We have just posted a new project on Global Giving: https://www.globalgiving.org/projects/clean-water-batibo/
There are 22 villages in Batibo and almost all of them have some sort of water supply system, but they all need major redesign, repair, or extension in order to make clean drinking water available to all areas of the village even during the dry months. Until the systems can be upgraded, residents continue to drink water from contaminated streams when necessary, which can cause typhoid, cholera, diarrhea, and other often deadly diseases.
We were lucky enough to have a chemical engineer from France volunteer with us this spring and spend a month in Batibo to assessing what needs to be done to make all water systems operational all year round. There’s a lot of work to be done! We have another volunteer engineer arriving from Spain this summer, and she will make at start at preparing detailed plans for the upgrades. We hope to be able to fund construction partly through grants and partly from a water tax that the Water Management Committee(WMC) in each village can levy.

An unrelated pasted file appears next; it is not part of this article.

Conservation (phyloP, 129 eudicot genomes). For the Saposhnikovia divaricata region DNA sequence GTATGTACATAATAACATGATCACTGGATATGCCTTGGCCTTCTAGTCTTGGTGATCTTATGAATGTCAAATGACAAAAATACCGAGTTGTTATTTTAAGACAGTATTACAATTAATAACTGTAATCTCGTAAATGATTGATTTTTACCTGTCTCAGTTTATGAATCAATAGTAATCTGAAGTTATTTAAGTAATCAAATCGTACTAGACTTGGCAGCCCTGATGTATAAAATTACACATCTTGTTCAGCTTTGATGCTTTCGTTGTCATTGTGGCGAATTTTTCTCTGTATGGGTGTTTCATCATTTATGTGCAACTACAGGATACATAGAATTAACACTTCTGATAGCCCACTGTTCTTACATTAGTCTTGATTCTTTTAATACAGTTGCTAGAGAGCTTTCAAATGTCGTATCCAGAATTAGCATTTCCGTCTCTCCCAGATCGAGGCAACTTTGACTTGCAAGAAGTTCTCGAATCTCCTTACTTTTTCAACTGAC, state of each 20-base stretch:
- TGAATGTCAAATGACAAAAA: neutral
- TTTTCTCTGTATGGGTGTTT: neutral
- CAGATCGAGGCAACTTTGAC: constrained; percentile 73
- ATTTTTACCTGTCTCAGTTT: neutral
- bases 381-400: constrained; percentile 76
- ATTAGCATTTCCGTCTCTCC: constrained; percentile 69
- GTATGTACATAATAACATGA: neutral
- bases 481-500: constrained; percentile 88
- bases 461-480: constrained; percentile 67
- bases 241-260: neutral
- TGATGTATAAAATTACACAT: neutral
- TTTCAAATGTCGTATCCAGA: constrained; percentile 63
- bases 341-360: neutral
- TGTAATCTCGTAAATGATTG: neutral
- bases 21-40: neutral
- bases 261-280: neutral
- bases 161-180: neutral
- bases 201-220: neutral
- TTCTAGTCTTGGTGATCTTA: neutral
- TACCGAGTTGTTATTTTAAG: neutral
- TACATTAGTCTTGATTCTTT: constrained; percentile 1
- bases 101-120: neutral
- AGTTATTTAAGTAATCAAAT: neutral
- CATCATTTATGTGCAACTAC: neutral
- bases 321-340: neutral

But some villages don’t have a working WMC, and others aren’t able to successfully collect the money from the levy. Some residents don’t want to pay for something they think they can just as well get from the stream, while others, who understand the need for water purification, don’t see why they should pay for a system that is currently so inadequate to the task. We are looking for a volunteer who will meet with various local groups to explain the importance of water purification, then help the Councils organize the WMCs and help the WMCs collect the water levy.
Once a more stable organizational and financial structure is established, we will begin installing salt-based chlorine dispensers at the point of use. Because they use a cheap and readily available product (salt) and can purify water for 100 people for less than $200, they are an economical solution to keeping the water safe until the system upgrades can be completed. One persistent problem has been getting residents to take the time and effort to purify the water even when the means of doing so are easily available, but recent research has shown that placing the dispensers where water is collected provides an effective reminder and social model for purification, almost doubling the degree to which purification procedures are followed.
Help us save lives! Use this link to donate, if you can, and to share our project with your friends and family — and most especially with anyone you know who might be interested in volunteering for it.